In the United States today, prejudice based on weight is closely tied to ideas about race and class. As historian Christopher E. Forth writes, this connection was forged by the colonial outlook of white Europeans and Americans in the nineteenth century.
According to Forth, the French and English became obsessed with fatness in Africa and Asia at a time when they were worried about their own expanding waistlines. With the riches brought by exploitation of their colonies, Forth writes, they were eating more than ever, “firing the fantasies of foreign tourists who hoped to spy a legendary fat Englishman waddling along the street.”
Nineteenth-century European and American writers didn’t just describe African and Asian people as fat but insisted that they revered fatness. They expressed particular horror at the supposed desire of “uncivilized” men for heavy women. Many popular descriptions of African societies focused on the practice of demanding that young women eat heavily. As one typical account put it: “The Greeks praised the slender and graceful figure—the Moors prize fatness to obesity; and their women are fatted for marriage as our turkeys are for Thanksgiving or Christmas.”
In India, British observers associated heaviness among elites with weakness, laziness, and cowardice. One attributed the “rotundity” of the vegetarian Brahmins to “ghee and indolence.”
Forth writes that Europeans were arriving at generalizations about whole populations based on their experiences with a small elite group. If they acknowledged that common people were rarely fat, they often ascribed this to poverty and assumed that obesity was a widespread cultural ideal. For example, missionaries in India dwelled on the big-bellied god Ganesha as a transparent representation of ordinary people’s desires regarding their own body shapes.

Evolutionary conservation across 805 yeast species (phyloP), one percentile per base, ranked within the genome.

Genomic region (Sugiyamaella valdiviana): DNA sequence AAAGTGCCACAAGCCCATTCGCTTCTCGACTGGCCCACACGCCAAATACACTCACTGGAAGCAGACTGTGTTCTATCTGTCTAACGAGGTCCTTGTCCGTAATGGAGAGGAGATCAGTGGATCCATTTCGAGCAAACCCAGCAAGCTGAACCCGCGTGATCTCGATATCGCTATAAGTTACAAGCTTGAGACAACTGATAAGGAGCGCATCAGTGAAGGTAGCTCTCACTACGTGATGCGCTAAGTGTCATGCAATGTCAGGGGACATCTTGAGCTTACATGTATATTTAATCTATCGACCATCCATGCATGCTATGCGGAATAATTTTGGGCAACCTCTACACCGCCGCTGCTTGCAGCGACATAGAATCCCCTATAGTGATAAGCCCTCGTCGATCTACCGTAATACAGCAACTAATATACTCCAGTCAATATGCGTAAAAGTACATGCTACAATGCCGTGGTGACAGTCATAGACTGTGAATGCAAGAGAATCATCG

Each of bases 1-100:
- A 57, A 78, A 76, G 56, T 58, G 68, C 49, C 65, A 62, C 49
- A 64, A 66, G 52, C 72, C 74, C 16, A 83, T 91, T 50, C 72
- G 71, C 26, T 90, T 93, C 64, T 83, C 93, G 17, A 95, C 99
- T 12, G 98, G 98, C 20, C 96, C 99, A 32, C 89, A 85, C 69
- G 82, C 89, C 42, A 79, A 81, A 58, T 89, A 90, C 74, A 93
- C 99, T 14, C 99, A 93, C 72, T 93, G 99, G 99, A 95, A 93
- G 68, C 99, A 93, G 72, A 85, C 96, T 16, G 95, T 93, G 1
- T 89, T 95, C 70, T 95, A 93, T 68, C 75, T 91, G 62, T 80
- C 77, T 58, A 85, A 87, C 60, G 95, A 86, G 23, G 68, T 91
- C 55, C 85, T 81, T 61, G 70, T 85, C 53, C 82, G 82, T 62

Even when Africans were not at all overweight, some Europeans associated them with corpulence. Some writers, for example, described pastoral people’s supposed disinterest in hard work as “obesity of mind.”
Forth writes that the trope of corpulent colonial subjects showed up frequently in writings about weight loss within the U.S. and Europe. British medical writer William Wadd wrote in 1816 that some plumpness was a universal part of beauty standards for women, but “this taste is carried to a disgusting excess in proportion as refinement has made less progress in any society.”
American writer Henry T. Finck argued that the attraction to fat women among men of the “uncivilized and Oriental races” reflected lust rather than love or an appreciation of beauty. Yet he also viewed white Americans as vulnerable to the same “savage” impulses. He wrote:
The object of the modern wasp waist (in the minds of the class of females who, strange to say, are allowed by respectable women to set the fashion for them) is to grossly exaggerate the bust and the hips, and it is for the same reason that barbarian and Oriental girls are fattened for the marriage market.
Finck went on to write a diet book aimed at white American women, helping to popularize the association of heaviness with unacceptable savagery that continues today.
Editor’s note: For further reading, see Sabrina Strings’ Fearing the Black Body: The Racial Origins of Fat Phobia.